Allergies have been keeping me down lately but nothing can stop filmmaker Shawn Ewert as he shares his hard earned knowledge with us again. This week, he is NOT discussing Lindsey Lohan.
You can donate to his project at their IndieGoGo page: http://www.indiegogo.com/sacramentthefilm
I know I am not alone, but very few things stress me out more than money. When we started putting Sacrament together a couple of years ago, we had some pretty lofty goals. When you start adding up every little detail of a film, one thought just won’t go away – “Holy shit. I don’t know how we are ever going to afford all this.”
“You get what you pay for” ran through my head the entire time we were working on our budget. Can we get this person? How much can we afford to spend? Where – dear Lord, where – is all this money going to come from? It had been beaten into my head that if you were not paying people, you might as well not bother shooting the film because you would get nothing but dregs. People that work for nothing aren’t really professionals, and if you aren’t paying, neither are you. I wanted more than anything to be able to pay everyone as much as possible.
Of course you want to pay everyone that works on your film. They are showing up to set every day, doing their jobs to the best of their ability, and trying to make sure the film is something they can be proud to have their name on too. Trying to figure out how we could make sure we took care of everyone left me with a knot of nerves in my stomach. Everything just costs so damned much.
We started several crowd-funding campaigns, but after each great start the returns quickly fizzled. Maybe we were setting our goals too high? Maybe people really don’t want to see this film? You can really start to doubt yourself when you see campaigns that seem so silly rolling in cash. The thing I had to remind myself was that these were the exception, not the rule.
Most crowd-funding campaigns go nowhere. They will usually reach the family and friend believers, but rarely do they reach a mass audience. Still, we offered some perks that we thought would be fun. Everything from exclusive t-shirts to dinner with the cast and crew was on offer. I don’t know that the campaign sites are at fault, though they definitely do get their pound of flesh at the end. I think a lot of times it is simply a lack of exposure and a general uneasiness with the general public to put money into something that isn’t a sure thing.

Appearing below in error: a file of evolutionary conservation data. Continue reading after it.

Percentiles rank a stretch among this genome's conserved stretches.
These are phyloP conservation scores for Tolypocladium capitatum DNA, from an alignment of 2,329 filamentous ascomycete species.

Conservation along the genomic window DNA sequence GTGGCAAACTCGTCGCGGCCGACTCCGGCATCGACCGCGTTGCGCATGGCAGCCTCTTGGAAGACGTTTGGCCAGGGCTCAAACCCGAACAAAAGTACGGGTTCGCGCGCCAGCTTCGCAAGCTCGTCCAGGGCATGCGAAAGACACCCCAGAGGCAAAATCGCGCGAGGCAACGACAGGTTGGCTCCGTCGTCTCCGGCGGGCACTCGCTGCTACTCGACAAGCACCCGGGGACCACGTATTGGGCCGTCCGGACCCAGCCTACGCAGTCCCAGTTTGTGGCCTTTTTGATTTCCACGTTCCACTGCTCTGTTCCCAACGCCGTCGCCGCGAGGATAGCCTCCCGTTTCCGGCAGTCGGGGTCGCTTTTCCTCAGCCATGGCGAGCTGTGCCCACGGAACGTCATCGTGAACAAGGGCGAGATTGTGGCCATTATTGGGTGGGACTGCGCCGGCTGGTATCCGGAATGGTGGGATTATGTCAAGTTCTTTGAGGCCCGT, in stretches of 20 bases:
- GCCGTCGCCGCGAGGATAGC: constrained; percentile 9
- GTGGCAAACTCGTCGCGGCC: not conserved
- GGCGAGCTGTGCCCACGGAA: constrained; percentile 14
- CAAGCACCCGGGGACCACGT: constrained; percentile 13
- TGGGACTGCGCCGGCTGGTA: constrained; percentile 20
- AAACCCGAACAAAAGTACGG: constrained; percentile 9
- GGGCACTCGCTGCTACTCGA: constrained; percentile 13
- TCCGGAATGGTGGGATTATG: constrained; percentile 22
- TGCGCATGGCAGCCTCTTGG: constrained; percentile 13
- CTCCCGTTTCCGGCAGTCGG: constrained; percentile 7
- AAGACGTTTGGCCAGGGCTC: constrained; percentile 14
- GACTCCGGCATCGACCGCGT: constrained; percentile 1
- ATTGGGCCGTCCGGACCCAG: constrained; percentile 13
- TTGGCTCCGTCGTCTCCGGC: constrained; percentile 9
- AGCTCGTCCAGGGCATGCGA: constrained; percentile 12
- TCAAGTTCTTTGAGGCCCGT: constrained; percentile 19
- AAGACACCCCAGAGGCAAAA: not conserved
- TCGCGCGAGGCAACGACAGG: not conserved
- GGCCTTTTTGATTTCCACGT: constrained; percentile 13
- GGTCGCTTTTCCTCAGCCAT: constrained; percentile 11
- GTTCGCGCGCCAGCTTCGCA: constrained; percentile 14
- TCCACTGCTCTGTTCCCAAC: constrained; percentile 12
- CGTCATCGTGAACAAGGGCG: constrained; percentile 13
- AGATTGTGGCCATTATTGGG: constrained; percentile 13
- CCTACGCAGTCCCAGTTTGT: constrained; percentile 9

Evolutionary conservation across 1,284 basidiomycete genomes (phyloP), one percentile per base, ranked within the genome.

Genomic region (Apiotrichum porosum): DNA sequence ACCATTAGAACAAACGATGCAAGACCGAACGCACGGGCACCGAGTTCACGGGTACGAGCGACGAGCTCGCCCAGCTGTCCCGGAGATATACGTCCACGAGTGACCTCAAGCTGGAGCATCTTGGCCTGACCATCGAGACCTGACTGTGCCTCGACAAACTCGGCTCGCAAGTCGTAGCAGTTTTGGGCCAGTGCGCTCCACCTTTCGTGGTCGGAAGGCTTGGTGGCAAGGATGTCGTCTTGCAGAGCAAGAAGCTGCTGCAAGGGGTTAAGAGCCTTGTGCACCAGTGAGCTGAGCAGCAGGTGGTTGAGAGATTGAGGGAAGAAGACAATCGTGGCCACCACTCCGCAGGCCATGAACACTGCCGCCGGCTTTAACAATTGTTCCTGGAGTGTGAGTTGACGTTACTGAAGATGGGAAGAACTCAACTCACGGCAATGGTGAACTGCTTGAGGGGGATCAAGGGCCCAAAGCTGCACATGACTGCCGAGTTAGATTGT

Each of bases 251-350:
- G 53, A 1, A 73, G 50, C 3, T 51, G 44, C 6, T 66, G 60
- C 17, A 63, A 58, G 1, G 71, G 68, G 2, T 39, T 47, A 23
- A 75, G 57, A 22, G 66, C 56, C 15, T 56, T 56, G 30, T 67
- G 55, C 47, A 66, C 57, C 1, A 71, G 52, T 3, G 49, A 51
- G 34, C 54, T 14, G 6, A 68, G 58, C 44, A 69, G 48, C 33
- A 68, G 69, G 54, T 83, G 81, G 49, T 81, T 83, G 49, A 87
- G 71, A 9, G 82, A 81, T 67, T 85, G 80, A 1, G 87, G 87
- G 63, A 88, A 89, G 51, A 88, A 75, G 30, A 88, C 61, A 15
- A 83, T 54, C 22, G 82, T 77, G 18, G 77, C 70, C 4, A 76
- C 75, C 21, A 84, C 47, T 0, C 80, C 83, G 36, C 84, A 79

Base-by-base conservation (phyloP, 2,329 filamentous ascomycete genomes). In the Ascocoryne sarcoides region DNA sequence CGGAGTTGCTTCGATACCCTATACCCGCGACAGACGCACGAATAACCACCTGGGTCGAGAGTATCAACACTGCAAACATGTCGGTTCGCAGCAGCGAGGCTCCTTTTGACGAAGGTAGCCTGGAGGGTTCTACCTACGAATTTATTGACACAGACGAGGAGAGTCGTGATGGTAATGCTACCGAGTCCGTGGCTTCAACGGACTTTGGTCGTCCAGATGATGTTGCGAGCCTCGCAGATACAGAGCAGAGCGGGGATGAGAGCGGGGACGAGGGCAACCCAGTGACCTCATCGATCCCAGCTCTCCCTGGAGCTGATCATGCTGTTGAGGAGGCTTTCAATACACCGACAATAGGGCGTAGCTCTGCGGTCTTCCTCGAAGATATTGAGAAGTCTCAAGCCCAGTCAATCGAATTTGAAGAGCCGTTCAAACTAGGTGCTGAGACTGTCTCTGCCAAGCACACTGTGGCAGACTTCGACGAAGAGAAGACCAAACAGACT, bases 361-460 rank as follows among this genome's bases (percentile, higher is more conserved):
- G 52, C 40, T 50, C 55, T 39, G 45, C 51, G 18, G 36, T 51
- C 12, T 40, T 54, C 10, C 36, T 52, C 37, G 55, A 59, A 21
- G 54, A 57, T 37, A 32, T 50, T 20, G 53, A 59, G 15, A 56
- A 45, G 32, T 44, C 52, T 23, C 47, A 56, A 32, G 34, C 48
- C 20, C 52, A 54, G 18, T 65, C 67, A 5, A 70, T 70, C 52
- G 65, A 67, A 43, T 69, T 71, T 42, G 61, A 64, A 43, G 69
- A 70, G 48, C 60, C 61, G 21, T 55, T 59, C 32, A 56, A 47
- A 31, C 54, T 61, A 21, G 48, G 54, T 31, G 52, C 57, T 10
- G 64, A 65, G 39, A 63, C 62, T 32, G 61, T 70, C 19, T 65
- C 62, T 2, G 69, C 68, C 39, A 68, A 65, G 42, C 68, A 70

Regardless, we kept at it. It took some expectation-lowering, and a lot of online panhandling, but we eventually came to a budget we could all live with. This was in no small thanks to a few credit cards, and an investor willing to take a risk on our film. Thankfully, they truly believe in what we are doing, and understand why we are working so hard to make this happen. We also employed the crafty side of our team. Sacrament-themed aprons, cutting boards, t-shirts, bottle openers, and wristbands – all ready to snag the attention of anyone we can get them in front of.
Gratefully, we have a cast and crew willing to take risks too. Being able to offer points on the back end of the film (editor’s note: this refers to the practice of giving a percentage of money from the film’s gross income) has been our saving grace. We have been able to land so many talented actors and crew that are working with us, and understand what we are trying to do, it makes me a little misty.
I don’t think you can judge the professionalism of a production, or of an actor/crew for that matter, strictly on the money question. It’s a big one, but not the only one. Should you be fully prepared to put the money on the table? Absolutely. Should you be prepared to lose people to other projects if you can’t? Of course. But there is something to be said for having people working with you towards something you all believe in. Those people understand that you are doing everything in your power to make sure they are taken care of before you are, and come together to be a part of something bigger.